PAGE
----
Hundreds of thousands of counterfeit prescription pills, some containing deadly amounts of fentanyl, have flooded the nation, according to a recent report released by the U.S. Drug Enforcement Administration.
Fentanyl is an opioid pain reliever, a drug 50 to 100 times stronger than morphine, available by prescription to treat severe pain. Counterfeit pills containing fentanyl mixed with heroin are being made illegally and are showing up across the U.S. at unprecedented levels. The sharp increase in the number of counterfeit pills available is alarming public health officials because they vary widely in how toxic and lethal they are. People buying these pills often do not know they contain fentanyl, which can increase the chance of overdose if those people also are misusing prescription opioids or benzodiazepines.
Nationally, synthetic opioid overdose deaths, including fentanyl-related deaths, increased 79 percent in 2013-2014, from 3,097 to 5,544. This sharp increase occurred during the same time illicit fentanyl became available, according to the Centers for Disease Control and Prevention.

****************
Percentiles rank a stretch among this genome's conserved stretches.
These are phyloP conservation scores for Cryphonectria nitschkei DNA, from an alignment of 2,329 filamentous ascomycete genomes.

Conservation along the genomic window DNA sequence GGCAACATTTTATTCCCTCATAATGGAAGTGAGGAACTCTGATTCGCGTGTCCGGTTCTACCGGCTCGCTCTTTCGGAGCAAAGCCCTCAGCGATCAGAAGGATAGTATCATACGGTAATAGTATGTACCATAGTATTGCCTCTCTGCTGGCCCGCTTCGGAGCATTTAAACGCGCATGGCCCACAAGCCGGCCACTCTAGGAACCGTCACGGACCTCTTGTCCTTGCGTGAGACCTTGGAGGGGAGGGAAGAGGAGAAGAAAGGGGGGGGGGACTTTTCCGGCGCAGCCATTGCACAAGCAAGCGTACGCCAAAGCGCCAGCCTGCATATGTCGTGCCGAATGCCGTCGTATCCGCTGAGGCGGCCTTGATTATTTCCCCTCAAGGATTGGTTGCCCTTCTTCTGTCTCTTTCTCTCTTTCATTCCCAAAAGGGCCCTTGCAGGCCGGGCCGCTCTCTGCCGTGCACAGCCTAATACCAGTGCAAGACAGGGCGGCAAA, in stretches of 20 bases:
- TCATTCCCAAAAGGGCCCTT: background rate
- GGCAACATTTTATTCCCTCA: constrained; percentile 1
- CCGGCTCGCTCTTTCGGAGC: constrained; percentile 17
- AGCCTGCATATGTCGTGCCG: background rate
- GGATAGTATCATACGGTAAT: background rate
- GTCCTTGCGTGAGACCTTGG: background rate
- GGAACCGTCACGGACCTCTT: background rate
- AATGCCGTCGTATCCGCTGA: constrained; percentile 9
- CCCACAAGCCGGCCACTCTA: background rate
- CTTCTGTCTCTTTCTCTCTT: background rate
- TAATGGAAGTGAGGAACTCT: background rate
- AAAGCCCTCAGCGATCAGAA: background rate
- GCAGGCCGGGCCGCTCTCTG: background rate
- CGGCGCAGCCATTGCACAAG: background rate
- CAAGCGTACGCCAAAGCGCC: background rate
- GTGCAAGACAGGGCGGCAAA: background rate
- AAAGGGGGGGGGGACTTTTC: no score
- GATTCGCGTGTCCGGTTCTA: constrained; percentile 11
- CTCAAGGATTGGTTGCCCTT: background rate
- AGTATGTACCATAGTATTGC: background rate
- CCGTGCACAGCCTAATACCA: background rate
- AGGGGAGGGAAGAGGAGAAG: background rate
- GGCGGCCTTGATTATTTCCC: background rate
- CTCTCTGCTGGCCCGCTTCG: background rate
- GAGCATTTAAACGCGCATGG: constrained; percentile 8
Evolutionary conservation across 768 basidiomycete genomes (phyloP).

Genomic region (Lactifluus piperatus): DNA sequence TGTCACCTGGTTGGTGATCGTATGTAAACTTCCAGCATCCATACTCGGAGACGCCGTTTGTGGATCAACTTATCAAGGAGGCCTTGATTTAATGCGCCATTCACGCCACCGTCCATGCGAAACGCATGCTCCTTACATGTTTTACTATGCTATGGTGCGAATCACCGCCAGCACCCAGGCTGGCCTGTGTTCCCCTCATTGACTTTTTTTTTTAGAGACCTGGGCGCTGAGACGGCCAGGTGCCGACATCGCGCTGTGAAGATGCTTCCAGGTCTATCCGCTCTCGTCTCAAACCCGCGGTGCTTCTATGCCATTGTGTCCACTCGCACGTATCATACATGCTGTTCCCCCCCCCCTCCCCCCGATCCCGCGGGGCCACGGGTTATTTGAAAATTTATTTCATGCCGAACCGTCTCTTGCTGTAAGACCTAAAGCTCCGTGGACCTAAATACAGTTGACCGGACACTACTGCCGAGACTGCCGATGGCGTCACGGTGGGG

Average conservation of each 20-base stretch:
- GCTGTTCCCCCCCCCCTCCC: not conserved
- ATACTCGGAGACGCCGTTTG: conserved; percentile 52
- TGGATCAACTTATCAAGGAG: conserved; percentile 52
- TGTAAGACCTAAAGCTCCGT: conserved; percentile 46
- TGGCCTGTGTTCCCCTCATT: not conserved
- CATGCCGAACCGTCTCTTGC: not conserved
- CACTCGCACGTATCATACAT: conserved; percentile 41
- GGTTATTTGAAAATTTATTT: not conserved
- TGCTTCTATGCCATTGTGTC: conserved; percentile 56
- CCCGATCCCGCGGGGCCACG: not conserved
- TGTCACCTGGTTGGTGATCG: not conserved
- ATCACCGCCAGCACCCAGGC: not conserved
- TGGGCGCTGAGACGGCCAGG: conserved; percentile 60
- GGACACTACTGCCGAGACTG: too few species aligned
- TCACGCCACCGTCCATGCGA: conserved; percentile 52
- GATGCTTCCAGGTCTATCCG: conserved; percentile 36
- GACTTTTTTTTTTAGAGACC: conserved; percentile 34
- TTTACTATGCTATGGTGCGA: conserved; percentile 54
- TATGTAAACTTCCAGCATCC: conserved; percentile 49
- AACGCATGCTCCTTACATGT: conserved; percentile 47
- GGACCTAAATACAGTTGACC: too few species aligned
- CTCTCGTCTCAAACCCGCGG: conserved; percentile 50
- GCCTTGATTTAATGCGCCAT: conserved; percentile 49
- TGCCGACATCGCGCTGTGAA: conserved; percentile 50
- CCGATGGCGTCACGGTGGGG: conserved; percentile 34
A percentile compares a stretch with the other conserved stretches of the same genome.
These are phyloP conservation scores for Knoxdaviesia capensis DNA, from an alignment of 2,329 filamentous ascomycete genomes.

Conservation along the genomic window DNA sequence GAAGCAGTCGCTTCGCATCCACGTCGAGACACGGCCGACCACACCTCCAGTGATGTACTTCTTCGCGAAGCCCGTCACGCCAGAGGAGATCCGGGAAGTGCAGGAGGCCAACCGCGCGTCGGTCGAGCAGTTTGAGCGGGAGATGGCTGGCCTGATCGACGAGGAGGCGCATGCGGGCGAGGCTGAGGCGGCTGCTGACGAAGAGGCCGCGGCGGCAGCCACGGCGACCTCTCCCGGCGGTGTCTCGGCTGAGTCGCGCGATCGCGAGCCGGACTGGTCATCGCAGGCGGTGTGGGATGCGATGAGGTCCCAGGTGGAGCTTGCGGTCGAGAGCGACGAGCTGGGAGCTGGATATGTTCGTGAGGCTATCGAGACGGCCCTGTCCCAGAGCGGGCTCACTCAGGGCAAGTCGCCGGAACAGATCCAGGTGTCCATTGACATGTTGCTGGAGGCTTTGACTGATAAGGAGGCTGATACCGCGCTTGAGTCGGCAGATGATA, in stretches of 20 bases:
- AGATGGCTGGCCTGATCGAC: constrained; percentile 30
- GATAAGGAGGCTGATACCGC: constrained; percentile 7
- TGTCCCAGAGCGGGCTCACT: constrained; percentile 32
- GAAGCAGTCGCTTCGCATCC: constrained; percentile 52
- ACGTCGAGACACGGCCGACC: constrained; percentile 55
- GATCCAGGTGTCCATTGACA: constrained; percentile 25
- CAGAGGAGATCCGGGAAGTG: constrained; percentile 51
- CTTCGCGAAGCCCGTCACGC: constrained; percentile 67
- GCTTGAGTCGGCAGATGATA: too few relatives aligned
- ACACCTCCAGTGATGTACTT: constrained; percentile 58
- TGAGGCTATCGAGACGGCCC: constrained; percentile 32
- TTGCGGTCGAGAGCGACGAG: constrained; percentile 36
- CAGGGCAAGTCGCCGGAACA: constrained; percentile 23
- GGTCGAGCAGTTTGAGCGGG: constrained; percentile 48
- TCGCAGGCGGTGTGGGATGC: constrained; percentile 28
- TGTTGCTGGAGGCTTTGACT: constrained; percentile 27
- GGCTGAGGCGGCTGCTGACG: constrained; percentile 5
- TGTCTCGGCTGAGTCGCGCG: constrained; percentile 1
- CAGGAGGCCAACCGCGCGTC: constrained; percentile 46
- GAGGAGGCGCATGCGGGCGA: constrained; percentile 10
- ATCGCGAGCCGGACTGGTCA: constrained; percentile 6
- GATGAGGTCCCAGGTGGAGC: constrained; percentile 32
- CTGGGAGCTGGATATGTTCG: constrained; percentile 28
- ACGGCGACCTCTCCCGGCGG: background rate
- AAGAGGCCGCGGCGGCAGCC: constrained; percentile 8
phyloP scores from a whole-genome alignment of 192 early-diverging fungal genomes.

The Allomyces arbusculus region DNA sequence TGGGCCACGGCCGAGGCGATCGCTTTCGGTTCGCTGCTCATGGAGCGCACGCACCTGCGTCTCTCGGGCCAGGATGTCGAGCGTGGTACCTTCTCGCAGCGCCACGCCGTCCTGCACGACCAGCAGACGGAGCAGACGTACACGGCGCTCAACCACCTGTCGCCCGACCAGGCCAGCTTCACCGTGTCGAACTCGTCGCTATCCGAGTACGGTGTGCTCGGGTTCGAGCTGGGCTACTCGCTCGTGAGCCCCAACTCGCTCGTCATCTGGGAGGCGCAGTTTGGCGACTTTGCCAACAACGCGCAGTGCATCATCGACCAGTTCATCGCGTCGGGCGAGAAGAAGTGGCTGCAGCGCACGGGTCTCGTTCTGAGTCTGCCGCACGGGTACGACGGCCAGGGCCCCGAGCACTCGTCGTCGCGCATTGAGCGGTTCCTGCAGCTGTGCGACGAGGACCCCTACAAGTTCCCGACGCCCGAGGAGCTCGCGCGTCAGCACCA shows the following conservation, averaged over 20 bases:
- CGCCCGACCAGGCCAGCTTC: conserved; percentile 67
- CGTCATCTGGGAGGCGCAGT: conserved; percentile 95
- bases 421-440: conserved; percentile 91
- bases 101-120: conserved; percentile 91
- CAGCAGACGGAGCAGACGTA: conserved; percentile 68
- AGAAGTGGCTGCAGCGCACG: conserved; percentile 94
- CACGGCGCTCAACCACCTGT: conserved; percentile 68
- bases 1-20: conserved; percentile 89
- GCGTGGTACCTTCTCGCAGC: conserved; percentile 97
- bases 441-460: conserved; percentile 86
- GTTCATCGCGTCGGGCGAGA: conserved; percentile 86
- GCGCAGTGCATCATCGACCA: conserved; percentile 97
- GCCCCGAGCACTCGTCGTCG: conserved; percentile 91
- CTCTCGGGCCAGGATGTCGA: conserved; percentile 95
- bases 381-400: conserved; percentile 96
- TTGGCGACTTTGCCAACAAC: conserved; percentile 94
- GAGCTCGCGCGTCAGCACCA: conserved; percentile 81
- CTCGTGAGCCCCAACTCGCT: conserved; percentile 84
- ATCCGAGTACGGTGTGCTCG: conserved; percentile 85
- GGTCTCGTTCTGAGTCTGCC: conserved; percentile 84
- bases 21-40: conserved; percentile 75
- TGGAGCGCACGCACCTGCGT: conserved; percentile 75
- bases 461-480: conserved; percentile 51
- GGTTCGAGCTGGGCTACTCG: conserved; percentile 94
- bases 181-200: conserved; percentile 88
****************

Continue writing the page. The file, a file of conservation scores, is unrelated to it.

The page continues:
In Colorado, overdoses have increased dramatically in recent years. The statewide rate of drug overdose deaths climbed 68 percent between 2002 and 2014, from 9.7 per 100,000 residents to 16.3 per 100,000 residents, according to the Colorado Health Institute. Colorado's 2014 rate is higher than the national average of 14.7 drug-related deaths per 100,000 residents.
U-47700 is an unscheduled synthetic opioid not studied for human use that has caused at least 17 overdoses and several deaths in the United States. There have been at least two fatal overdoses in Colorado involving U-47700 this year.
In an effort to reduce and prevent overdoses, Colorado recently passed Senate Bill 15-053, expanding access to the life-saving drug naloxone, which is used to reverse overdoses of certain prescription medications and heroin. The Harm Reduction Action Center provides a list of locations where naloxone can be purchased at www.stoptheclockcolorado.org.
International Overdose Awareness Day seeks to raise awareness of overdoses and reduce the stigma of drug-related deaths. There are many resources for families and friends who have lost loved ones to overdose and tools to help identify and respond to an overdose: